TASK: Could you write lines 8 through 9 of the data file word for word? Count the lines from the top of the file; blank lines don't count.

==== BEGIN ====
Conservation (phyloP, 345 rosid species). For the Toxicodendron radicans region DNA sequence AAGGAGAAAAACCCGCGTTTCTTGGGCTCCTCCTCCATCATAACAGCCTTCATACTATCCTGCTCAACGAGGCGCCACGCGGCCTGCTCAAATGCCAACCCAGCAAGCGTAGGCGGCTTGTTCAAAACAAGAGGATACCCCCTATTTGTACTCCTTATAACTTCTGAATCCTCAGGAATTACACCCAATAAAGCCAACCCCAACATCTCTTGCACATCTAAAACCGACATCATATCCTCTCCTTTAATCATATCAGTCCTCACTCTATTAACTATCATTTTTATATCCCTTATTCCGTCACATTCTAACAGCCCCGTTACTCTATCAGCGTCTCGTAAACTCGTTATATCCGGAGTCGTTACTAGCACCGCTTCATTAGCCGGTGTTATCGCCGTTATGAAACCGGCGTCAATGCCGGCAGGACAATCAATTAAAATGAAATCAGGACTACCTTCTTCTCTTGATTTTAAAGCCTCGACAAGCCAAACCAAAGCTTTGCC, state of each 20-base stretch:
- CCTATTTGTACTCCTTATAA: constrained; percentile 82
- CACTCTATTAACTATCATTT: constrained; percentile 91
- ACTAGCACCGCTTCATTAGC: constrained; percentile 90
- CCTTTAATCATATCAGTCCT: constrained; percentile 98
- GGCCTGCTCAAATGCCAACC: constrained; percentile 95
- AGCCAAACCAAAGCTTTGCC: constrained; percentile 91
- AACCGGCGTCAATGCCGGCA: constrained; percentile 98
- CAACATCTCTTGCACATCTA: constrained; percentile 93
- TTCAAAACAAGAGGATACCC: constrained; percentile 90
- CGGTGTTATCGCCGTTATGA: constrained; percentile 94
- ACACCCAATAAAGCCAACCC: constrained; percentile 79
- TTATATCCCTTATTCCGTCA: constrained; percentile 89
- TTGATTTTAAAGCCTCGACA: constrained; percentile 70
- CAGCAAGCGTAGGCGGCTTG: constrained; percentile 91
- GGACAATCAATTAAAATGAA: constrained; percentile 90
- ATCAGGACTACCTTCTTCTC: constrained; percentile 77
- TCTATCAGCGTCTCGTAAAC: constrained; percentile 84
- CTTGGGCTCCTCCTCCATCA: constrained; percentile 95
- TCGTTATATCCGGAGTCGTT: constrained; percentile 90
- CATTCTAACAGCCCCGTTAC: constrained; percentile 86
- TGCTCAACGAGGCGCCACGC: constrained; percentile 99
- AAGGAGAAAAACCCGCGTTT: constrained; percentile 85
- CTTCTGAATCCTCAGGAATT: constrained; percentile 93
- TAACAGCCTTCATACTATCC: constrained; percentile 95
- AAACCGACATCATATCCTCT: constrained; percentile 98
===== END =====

- AACCGGCGTCAATGCCGGCA: constrained; percentile 98
- CAACATCTCTTGCACATCTA: constrained; percentile 93